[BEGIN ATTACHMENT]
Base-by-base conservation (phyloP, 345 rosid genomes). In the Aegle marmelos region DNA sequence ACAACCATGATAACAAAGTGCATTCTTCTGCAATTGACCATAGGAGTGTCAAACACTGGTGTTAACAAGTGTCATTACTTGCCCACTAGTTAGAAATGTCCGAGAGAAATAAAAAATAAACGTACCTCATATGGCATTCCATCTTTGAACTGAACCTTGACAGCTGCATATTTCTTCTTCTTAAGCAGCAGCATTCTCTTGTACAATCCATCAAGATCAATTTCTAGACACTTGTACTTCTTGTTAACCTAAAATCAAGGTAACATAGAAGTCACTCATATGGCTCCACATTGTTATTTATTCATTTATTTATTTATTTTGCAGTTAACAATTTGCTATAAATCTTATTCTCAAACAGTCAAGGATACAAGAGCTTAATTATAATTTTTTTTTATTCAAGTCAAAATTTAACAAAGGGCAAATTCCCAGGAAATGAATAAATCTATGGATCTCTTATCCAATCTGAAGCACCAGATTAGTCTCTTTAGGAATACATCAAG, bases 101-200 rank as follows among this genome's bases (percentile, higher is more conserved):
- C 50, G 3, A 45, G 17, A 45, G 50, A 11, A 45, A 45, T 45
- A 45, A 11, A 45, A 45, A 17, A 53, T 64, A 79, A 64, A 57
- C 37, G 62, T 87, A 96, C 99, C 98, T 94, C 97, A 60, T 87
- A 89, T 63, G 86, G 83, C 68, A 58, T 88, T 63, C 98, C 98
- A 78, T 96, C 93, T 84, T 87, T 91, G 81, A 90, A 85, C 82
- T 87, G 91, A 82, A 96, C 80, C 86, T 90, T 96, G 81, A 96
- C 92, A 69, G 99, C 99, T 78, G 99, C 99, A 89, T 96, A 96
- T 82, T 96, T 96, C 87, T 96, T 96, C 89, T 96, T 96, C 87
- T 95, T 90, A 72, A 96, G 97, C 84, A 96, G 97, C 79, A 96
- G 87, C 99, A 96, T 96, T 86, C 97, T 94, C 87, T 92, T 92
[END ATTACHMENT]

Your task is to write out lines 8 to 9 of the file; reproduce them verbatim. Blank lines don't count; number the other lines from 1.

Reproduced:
- C 92, A 69, G 99, C 99, T 78, G 99, C 99, A 89, T 96, A 96
- T 82, T 96, T 96, C 87, T 96, T 96, C 89, T 96, T 96, C 87